It first came as a surprise, when Ibrahim Nehme from Beirut contacted Art Director Santos Henarejos and Rifle through a mutual contact in 2012. He had in mind a magazine that covered topics such as religion and culture from a global outlook with the aim to ignite a spark of change in the Arabic culture. Surprised by the topic, quite different from any other familiar publication from the Middle East, Santos Henarejos together with Gema Navarro, started to work on the design for the The Outpost and got involved with this fascinating challenge.
The Outpost is a magazine of possibilities: it identifies, understands and analyses the conflicts, morals, energies and opportunities of a changing Arab world and lays down possible futures. The magazine is published twice a year from Beirut and it covers a wide range of stories with the aim to inform, inspire and entertain. The written content is contributed by writers from the Middle East who studied abroad and who got a taste for different cultures, belief systems and Western like freedom of expression. Soon after its launch, the Outpost was regarded as one of the most successful magazines for the Arab world, and its value was praised internationally by names like Monocle, Buzzfeed and the Guardian, who referred to the Outpost as “a successor to the Economist”. It has also been recognised as one of the most important independent magazines 2015 by Stack Magazines.
A self-proclaimed “magazine of possibilities” for the Middle East and North Africa, The Outpost paints an honest and optimistic picture of life in the Arab world. With its fascinating insights and high quality content, this is one of the most interesting and important independent magazines being published today.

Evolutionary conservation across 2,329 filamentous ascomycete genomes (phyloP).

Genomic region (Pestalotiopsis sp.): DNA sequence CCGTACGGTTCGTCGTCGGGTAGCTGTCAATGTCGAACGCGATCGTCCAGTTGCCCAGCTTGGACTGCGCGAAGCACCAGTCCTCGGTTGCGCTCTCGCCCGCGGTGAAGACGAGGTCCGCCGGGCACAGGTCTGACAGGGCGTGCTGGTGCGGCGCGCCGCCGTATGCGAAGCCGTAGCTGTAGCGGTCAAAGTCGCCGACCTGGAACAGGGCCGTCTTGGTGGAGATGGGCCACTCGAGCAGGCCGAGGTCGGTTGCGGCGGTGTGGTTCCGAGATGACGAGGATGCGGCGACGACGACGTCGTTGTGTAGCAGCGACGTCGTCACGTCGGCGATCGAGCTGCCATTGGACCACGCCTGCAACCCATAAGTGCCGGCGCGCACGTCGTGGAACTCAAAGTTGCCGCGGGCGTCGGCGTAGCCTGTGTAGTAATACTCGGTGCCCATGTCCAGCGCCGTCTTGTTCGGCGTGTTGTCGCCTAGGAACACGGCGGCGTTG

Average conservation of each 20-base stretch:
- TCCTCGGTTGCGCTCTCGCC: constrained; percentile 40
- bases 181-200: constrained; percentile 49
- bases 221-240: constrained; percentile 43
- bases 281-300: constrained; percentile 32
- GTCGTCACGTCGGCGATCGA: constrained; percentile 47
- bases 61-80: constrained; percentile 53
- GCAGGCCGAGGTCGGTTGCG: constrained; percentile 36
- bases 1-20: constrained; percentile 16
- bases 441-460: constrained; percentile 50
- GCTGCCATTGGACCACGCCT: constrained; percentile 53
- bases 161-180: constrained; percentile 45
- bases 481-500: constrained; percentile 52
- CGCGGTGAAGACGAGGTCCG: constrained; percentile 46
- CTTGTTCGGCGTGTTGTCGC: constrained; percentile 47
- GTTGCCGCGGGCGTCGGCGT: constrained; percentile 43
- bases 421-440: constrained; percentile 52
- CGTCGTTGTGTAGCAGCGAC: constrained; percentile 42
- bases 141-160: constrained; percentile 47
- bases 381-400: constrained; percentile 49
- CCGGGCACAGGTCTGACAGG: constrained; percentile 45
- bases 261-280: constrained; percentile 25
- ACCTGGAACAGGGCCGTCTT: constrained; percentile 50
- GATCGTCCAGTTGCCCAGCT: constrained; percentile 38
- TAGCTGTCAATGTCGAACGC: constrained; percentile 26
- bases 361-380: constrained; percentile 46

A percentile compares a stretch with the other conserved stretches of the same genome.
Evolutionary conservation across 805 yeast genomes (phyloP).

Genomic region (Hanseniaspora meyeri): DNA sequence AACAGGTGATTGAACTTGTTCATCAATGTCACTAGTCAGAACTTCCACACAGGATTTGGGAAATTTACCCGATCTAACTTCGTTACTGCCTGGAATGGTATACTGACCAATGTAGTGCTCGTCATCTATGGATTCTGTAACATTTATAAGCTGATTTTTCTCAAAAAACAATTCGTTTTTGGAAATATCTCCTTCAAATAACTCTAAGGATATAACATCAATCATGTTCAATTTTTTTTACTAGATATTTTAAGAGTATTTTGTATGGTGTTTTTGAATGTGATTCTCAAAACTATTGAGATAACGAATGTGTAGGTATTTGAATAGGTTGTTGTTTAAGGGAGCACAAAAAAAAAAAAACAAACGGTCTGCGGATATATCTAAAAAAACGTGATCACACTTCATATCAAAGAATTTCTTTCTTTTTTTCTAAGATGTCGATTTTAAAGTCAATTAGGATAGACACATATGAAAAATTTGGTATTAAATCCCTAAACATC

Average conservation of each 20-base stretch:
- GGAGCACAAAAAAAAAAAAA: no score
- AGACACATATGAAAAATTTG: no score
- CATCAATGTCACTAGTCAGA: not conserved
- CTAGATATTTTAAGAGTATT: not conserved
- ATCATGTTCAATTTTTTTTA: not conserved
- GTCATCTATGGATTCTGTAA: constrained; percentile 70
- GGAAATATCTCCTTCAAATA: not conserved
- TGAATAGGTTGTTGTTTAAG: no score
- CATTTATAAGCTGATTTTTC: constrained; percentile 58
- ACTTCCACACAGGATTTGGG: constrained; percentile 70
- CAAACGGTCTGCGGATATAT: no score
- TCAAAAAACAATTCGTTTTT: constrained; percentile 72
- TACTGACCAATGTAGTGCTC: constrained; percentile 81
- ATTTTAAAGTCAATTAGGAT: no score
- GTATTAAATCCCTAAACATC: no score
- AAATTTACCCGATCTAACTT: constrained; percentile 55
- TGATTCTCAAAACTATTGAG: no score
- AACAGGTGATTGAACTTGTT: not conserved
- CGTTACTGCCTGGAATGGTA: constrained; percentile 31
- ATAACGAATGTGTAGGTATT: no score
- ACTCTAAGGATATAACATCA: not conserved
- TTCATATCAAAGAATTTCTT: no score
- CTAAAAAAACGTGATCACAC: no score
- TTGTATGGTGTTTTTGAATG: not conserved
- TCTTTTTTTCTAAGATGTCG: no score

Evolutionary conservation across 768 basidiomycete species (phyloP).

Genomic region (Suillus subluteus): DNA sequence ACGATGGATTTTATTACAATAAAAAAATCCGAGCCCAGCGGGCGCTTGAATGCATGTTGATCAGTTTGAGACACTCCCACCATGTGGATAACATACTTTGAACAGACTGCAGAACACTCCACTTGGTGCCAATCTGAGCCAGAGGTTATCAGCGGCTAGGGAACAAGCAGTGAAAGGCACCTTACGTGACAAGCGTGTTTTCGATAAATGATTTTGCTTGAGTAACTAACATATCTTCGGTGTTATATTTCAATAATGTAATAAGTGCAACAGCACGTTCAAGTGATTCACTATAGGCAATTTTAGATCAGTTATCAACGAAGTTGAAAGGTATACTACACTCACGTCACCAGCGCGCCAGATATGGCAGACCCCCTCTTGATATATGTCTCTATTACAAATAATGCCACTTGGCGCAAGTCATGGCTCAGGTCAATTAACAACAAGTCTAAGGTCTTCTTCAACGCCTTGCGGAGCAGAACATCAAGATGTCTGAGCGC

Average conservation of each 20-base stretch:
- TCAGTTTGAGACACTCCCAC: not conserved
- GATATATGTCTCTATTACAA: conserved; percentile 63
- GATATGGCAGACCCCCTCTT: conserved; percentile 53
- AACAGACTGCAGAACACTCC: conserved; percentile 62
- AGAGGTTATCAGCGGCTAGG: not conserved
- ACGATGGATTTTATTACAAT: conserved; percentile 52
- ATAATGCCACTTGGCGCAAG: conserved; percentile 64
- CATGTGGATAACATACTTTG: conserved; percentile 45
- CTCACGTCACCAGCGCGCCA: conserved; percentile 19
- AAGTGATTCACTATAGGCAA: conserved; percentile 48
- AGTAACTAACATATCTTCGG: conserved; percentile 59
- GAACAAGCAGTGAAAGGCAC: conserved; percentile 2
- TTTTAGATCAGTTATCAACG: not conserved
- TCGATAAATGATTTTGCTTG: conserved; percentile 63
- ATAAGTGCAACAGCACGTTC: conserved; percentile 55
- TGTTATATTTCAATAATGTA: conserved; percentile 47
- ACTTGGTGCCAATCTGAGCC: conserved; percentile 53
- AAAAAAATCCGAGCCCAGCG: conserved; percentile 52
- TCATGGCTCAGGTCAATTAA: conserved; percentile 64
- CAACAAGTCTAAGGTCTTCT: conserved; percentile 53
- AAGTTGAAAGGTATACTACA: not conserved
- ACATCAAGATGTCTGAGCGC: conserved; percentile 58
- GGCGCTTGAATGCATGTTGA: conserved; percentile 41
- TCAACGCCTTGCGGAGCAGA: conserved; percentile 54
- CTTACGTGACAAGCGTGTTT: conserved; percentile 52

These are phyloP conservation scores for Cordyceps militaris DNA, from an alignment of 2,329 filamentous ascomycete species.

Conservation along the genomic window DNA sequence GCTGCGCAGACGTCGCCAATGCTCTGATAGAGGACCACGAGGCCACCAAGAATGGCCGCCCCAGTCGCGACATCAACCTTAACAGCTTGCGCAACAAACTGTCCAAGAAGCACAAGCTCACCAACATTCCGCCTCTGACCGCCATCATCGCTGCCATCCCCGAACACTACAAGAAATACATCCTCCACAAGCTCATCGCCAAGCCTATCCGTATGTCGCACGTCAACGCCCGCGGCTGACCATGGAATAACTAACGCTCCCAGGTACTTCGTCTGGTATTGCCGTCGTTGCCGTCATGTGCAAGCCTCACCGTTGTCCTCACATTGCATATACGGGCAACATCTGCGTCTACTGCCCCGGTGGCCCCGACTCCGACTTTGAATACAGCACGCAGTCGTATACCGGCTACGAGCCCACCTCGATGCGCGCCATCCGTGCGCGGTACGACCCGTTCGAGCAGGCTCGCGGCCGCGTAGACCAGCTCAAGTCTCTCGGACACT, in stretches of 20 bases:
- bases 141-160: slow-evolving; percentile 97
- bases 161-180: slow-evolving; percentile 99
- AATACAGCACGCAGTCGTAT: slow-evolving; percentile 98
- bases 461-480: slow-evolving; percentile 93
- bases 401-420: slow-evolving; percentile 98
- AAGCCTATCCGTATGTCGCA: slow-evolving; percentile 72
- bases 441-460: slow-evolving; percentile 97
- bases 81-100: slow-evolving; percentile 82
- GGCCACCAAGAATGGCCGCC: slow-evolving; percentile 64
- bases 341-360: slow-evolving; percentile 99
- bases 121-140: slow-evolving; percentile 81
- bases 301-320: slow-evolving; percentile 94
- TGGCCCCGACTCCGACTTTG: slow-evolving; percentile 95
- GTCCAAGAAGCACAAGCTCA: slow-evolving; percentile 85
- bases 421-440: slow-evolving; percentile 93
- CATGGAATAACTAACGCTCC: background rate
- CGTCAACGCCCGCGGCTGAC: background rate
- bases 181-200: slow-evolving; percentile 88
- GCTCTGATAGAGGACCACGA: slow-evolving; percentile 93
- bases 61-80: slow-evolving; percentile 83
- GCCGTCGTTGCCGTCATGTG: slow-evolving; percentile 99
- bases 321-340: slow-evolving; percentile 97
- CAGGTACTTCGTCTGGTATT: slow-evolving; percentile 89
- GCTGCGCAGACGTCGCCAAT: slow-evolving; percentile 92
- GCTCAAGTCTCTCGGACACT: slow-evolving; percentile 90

“Magazines can raise awareness and open people’s eyes to injustices, missed opportunities and hidden histories. They can shift people’s perspectives and help them better understand who they are, to where they belong, and how the future might be looking. They can inspire them to take action and do well.”
Ibrahim Nehme, The Outpost founder.
The focus was of course journalist-oriented, trying to build a system that allowed four different types of articles to coexist as well as allowing to maintain blank spaces, flexibility and harmony in forms. At the beginning of the design process, there weren’t any photographers who really reflected the vision of the Outpost team: therefore illustrators Romualdo Faura and Argijale were entrusted to contribute with large infographics and illustrations to support the written content. Being it a magazine of possibilities, the structure of the magazine follows three main moments, What’s Happening, What’s not happening and What could happen. These three different sections are indicated on the spine, making these three different blocks easy to find and identity. A colour-coded system based on two key colours was developed for the cover. Moreover, this colour palette is used in the Opener, the opening section of the magazine which is separated from the rest of the content, printed in only one tint and on a different paper stock.
The typefaces chosen for the publication was National from Klim Type Foundry and Leitura designed by Dino dos Santos Type Foundry. Slightly mannered, National becomes more apparent in the heavier weights yet it still remains simple, subtle and serious with a human charm. A charm that gives warmth and beauty to the design while Leitura, is astounding for its simultaneous contrast and consistency.
The symbol designed for the Outpost magazine was a flag closed in a circle. By metaphorically representing in a tiny symbol the ideas of social and political commitment, the logo reflects the concept behind the magazine: its take on politics, conflicts and morals, looking for an outpost on the other side of the field, standing as a symbol for the possibility of peace.